Giovanni Soldini’s Maserati Multi 70 and Peter Cunningham’s MOD 70 PowerPlay have pulled the trigger, launching into the trade winds during the third night at sea in the RORC Transatlantic Race. It will be a wet and wild ride on board as both trimarans have been recording boat speeds of over 30 knots. Maserati has maintained a course on starboard tack allowing the Italian team to use their foil (the starboard rudder is conventional due to damage before the start). PowerPlay have been soaking west, attaining a lower average speed, but sailing 57 miles less than Maserati to place just three miles astern.
On day four at 0800 UTC, Pier Luigi Loro Piana’s Supermaxi My Song was leading on the water by 100 miles. Last night, navigator Nacho Postigo reported: “My Song is in 16 knots of wind from the north east and looking for a good moment to gybe.” Nacho continued to comment this morning: “All is good on board; everything is under control. We finally hit the trades last night and started sailing in some waves and wind. We saw our first flying fish this morning and there’s a good spirit and rhythm on board which is helped by great Italian food!”
Race fans will have noticed that the YB tracker player on the official website is displaying the track of the monohull record run of Nomad IV in 2015. My Song can be seen to be right up on record pace. (http://rorctransatlantic.rorc.org/tracking/2018-fleet-tracking.html)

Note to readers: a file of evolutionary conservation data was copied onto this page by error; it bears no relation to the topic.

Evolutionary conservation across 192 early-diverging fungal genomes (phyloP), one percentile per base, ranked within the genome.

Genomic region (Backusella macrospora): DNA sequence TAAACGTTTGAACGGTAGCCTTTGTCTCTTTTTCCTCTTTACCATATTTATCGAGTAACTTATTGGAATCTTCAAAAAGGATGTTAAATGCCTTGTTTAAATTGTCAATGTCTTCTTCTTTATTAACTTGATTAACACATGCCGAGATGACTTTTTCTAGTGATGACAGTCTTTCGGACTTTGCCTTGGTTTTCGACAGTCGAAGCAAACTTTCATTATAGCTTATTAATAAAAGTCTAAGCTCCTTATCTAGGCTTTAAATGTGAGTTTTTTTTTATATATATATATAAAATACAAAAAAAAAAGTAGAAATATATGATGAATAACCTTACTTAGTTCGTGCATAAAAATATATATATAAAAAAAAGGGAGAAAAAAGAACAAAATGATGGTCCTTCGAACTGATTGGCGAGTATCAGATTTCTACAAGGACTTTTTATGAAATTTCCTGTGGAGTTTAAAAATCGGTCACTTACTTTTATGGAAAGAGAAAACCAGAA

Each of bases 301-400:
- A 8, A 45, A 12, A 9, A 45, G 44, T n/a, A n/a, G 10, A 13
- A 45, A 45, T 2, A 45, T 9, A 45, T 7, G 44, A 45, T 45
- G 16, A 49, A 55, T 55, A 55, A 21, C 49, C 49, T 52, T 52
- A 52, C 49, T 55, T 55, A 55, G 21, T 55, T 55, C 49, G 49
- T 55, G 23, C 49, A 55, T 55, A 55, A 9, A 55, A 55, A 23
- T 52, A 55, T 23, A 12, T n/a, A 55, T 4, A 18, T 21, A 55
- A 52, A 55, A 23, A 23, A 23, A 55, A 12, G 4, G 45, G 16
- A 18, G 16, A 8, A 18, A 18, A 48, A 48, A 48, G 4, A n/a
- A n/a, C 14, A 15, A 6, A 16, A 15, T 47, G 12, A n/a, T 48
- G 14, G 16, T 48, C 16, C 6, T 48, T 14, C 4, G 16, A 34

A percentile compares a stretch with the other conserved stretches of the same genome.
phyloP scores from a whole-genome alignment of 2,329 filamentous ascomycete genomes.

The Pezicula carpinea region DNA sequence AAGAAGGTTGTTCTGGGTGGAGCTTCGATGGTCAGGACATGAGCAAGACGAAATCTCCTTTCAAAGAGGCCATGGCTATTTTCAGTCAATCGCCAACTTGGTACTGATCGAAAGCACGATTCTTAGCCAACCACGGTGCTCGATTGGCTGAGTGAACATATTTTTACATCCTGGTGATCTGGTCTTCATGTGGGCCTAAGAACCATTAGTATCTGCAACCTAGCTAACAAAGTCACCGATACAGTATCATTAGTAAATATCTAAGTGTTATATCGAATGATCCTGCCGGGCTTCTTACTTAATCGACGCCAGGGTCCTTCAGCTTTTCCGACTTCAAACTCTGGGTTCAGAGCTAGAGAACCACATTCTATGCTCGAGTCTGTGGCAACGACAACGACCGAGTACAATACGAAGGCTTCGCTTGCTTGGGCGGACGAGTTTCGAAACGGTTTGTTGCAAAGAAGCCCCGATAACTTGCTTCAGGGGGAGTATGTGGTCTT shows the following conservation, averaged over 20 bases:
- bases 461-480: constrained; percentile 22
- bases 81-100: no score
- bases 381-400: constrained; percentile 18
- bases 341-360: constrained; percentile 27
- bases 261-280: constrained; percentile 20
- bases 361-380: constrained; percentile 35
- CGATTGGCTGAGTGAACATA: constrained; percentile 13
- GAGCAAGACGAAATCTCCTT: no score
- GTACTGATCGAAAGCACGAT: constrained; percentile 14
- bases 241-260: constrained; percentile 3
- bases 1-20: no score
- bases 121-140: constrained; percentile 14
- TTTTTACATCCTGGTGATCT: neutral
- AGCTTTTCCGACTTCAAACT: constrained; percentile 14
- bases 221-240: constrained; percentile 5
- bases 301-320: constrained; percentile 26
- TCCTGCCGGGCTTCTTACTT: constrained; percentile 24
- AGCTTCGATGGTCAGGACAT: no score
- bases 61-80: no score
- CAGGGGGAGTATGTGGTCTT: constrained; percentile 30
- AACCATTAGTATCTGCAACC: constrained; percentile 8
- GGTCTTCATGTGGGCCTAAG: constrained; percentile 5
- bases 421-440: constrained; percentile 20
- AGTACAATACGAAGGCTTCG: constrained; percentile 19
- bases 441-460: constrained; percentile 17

In the IRC fleet, racing for the overall win for the RORC Transatlantic Race Trophy, Franco Niggeler’s Swiss Cookson 50 Kuka3 was estimated to be in pole position. My Song was second and Trevor Middleton’s British Sun Fast 3600 Black Sheep, skippered by Jake Carter was going well in third. Black Sheep has now got into the breeze and will be relishing the prospect of fast downwind racing. Arto Linnervuo’s Finnish Xp-44 Xtra-Staerk is just 13 miles behind Black Sheep and with a longer waterline length will be hoping to catch Black Sheep on the reach southwest. Benedikt Clauberg’s First 47.7 Kali, skippered by Corinne Wirth is the most easterly yacht of the fleet and made good progress during the night.
At 0800 UTC in the Class40 Division, Ari Kaensaekoski reported in from Sirius to say all is well on board despite falling 40 miles behind the latest generation of Class40s in the shape of Catherine Pourre’s Eärendil, and Henrik Bergesen’s Hydra.
The leading Class40s are engaged in a terrific battle, with the lead swapping on numerous occasions. Pip Hare reported in on day three from Hydra: “On the second day, Eärendil put in a good tactic to get seven miles ahead of us at Tenerife. As we came down the coast of El Hierro we had a terrific gybing duel and we managed to stay in a band of breeze to take the lead.” As the two leading Class40s made headway into the trades, Eärendil regained the lead over Hydra, but the two Class40s are still locked in their fascinating duel.